In our first post, we featured Connecticut's Working Lands Alliance and the National Farm to School Network. Today we profile the Sustainable Food Center, headquartered in Austin, Texas, and the W. K. Kellogg Foundation's Food and Community Program.
The Sustainable Food Center's mission is to cultivate a healthy community in Austin, Texas, by strengthening the local food system and improving access to nutritious, affordable food. SFC envisions a food secure community where all children and adults grow, share and prepare healthy, local food. Through organic food gardening, relationships with area farmers, interactive cooking classes and nutrition education, children and adults have increased access to locally grown food and are empowered to improve the long-term health of Central Texans and our environment.
The SFC's major projects include the Grow Local program, which provides education to increase proficiency in food gardening, and aid in the establishment and long-term sustainability of community and school gardens; the Happy Kitchen, a cooking and nutrition education program; and Farm Direct, which runs the Austin Farmers Market and connects local growers with institutional consumers.
In December, the Happy Kitchen will hold a facilitator appreciation banquet at a local library. And SFC will benefit from a CharityBash fundraiser for young professionals on December 8th.
The W. K. Kellogg Foundation's Food and Community Program is focused on creating healthy places where all children thrive. The program includes efforts to improve school food, aid community-led initiatives to increase access to good food and opportunities for physical activity, and works to build movements to promote healthy eating and active living.
Among the many programs supported by the foundation is Double Up Food Bucks, a Detroit-based group which helps families receiving food assistance benefits purchase more fresh fruits and vegetables at farmers’ markets. This brings benefit to both the families and to the local farmers selling the fresh fruits and vegetables. Watch a video here or at YouTube to find out more about the program.
Today we profile two groups of "Food Rebels": the Working Lands Alliance and the National Farm to School Network.
Working Lands Alliance at their "No Farms, No Food" rally at the Connecticut State Capitol in spring 2009.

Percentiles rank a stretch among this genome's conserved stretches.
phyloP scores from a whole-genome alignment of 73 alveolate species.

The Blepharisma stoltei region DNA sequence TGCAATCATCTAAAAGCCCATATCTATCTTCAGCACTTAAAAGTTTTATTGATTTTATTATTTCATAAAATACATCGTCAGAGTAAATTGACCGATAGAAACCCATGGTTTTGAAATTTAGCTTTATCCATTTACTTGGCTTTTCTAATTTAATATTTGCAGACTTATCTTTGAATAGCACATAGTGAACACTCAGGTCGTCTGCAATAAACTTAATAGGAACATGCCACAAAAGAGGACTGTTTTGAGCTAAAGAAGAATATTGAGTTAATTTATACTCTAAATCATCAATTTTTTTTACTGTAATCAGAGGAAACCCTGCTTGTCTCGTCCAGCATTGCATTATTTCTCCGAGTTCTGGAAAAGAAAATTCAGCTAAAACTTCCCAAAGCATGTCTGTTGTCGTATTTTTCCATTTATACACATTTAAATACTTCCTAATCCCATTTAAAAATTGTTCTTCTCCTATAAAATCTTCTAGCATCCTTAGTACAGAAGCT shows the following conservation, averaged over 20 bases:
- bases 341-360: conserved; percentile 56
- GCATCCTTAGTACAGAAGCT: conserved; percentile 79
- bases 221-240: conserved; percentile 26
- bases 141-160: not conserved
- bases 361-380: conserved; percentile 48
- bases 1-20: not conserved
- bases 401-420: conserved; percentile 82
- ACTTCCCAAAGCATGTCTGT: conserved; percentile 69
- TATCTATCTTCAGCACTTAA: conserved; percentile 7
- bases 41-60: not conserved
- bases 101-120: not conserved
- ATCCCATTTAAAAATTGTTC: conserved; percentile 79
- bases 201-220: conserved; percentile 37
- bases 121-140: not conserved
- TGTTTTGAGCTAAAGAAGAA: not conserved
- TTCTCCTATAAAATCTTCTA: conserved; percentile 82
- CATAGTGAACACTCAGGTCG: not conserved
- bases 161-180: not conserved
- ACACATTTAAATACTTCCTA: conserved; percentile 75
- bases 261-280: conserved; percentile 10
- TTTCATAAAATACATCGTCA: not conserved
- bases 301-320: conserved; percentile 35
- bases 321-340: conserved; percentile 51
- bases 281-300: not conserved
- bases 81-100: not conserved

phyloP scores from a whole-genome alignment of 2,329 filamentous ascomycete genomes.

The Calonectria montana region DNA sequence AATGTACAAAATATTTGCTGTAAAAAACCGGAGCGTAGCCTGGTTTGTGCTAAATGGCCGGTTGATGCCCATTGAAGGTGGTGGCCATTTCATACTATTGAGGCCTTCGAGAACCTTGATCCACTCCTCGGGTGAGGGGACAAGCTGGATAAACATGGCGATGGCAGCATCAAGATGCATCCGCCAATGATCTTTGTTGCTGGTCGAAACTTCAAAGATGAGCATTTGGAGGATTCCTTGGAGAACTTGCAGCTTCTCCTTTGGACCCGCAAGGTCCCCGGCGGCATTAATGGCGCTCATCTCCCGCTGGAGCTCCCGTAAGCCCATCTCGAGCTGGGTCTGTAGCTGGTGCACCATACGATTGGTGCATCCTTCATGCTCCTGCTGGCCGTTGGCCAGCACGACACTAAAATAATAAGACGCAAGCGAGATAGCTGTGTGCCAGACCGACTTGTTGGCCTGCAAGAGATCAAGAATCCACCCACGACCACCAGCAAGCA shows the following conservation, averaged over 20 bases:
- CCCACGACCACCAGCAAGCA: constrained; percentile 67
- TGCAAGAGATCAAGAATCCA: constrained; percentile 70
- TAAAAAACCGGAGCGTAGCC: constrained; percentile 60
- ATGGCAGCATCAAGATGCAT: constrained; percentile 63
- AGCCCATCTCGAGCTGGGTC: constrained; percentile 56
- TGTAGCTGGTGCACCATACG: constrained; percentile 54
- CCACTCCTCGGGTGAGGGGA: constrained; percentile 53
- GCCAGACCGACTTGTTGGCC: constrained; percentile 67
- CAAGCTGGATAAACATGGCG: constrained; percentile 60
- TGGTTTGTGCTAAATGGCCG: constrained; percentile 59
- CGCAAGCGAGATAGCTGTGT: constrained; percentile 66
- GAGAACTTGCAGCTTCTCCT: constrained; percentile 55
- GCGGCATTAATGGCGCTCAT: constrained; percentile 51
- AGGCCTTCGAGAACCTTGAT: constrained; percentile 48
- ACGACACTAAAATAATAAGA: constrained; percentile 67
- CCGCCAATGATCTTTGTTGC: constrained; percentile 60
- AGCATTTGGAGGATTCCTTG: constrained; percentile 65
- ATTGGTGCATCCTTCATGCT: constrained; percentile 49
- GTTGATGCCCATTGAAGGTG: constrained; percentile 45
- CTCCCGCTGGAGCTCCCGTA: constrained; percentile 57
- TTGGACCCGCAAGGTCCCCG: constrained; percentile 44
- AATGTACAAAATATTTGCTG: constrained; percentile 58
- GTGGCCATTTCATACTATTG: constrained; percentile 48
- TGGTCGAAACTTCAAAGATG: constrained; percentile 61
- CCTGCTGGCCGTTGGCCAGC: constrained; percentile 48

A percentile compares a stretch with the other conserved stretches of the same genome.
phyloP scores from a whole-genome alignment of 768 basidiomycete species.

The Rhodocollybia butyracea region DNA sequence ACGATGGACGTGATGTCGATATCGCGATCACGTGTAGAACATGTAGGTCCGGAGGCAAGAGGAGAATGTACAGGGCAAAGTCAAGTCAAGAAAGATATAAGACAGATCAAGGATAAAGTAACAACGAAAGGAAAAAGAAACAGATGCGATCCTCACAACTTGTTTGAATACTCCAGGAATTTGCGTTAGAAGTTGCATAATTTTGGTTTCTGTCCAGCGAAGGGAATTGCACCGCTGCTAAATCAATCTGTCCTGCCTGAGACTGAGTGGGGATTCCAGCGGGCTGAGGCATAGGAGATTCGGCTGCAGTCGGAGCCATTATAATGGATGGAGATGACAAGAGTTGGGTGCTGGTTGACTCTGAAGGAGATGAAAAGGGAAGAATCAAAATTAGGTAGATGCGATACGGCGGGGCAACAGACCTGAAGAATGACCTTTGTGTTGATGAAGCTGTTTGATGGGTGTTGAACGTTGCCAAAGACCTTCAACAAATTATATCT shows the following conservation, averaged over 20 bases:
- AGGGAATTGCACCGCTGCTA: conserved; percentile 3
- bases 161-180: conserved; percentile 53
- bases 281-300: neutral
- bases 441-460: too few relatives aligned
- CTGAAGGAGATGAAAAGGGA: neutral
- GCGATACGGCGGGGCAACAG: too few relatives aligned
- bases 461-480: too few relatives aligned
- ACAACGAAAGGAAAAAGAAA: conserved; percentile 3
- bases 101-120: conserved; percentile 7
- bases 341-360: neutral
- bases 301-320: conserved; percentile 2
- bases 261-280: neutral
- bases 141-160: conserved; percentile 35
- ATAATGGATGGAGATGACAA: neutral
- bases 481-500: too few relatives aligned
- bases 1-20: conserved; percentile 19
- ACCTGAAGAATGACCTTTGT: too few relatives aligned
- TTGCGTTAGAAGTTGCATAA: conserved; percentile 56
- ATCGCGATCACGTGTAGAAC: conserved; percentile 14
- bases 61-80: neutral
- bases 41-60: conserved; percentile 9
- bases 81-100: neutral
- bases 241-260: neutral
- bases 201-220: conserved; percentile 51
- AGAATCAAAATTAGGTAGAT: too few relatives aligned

The Working Lands Alliance was formed in 1999 with the sole purpose of preserving Connecticut’s most precious natural resource – its farmland. WLA is a coalition whose supporters include more than 600 individuals and 200 businesses and organizations that include farmers, conservationists, anti-hunger groups, planners and local food enthusiasts. This coalition has joined together in an effort to halt the loss of Connecticut’s remaining farmland.
This week, the Working Lands Alliance and the CT Trustees of the Eastern States Exposition announced the winners of the 2010 Farmland Preservation Pathfinder Awards. The town of Pomfret, a community of 4,100 residents, won the Pathfinder Group Award for their preservation efforts, including a bonding resolution of $4 million for land preservation and a one-time preservation of 17 parcels totaling over 700 acres in 2009 (unprecedented in the State of Connecticut). WNPR radio host Faith Middleton is the winner of the Pathfinder Individual Award for outstanding achievement in advancing farmland preservation in the State of Connecticut. And for their determination and success in restoring an agricultural asset to their community and founding a community farm that features educational programs about farming, raises vegetables for a CSA, and makes weekly donations of product to local families in need, the Woodbridge Conservation Commission & the Board of Directors of Massaro Community Farm is the winner of the Pathfinder Education Leader Award for significant contributions in the area of educating the public about the importance of farmland preservation.
The National Farm to School Network increases access to local food and nutrition education to improve children's health, strengthen family farms, and cultivate vibrant communities. Founded in 2007, the National Farm to School Network provides training and technical assistance, information services, networking, support for policy advocacy, and media and marketing activities in all 50 states with national staff and eight Regional Lead Agencies. The National Farm to School Network envisions a nation in which Farm to School programs are an essential component of strong and just local and regional food systems, ensuring the health of all school children, farms, environment, economy and communities.